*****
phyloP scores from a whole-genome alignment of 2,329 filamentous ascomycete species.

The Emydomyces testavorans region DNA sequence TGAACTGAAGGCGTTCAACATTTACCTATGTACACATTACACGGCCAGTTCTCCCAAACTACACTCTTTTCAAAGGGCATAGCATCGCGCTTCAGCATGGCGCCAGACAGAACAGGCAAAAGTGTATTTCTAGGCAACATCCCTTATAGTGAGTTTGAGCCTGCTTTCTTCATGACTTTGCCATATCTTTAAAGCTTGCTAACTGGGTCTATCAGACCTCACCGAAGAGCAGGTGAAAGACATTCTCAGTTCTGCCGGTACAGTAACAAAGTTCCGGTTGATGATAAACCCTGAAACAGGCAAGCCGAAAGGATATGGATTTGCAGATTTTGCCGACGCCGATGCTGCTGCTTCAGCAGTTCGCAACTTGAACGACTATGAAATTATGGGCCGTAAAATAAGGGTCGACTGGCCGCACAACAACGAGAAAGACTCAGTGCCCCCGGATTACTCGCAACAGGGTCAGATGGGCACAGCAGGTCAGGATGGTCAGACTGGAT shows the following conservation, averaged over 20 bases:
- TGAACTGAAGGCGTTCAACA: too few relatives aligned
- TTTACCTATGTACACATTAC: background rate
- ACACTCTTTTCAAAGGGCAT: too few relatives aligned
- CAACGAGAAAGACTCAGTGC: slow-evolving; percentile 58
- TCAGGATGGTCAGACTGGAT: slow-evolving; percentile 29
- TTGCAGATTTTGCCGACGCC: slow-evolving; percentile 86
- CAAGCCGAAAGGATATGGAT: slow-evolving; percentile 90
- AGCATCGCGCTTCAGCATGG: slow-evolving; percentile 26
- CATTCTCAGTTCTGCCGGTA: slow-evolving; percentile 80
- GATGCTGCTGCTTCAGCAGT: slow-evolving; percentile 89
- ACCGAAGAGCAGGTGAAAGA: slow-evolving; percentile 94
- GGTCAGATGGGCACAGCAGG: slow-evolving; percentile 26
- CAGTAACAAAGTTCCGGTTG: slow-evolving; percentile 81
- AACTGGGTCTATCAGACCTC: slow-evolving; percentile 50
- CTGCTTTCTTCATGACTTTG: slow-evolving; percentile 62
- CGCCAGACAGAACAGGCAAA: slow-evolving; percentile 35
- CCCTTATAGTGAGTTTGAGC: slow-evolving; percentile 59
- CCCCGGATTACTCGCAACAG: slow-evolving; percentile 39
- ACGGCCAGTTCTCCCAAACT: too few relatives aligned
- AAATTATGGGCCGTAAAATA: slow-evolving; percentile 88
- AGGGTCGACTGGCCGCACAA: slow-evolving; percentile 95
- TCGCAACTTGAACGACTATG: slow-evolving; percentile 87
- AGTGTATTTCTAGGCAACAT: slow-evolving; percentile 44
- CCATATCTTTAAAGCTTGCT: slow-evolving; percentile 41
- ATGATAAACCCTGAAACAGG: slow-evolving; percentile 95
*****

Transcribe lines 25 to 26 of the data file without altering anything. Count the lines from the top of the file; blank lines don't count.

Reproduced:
- AGTGTATTTCTAGGCAACAT: slow-evolving; percentile 44
- CCATATCTTTAAAGCTTGCT: slow-evolving; percentile 41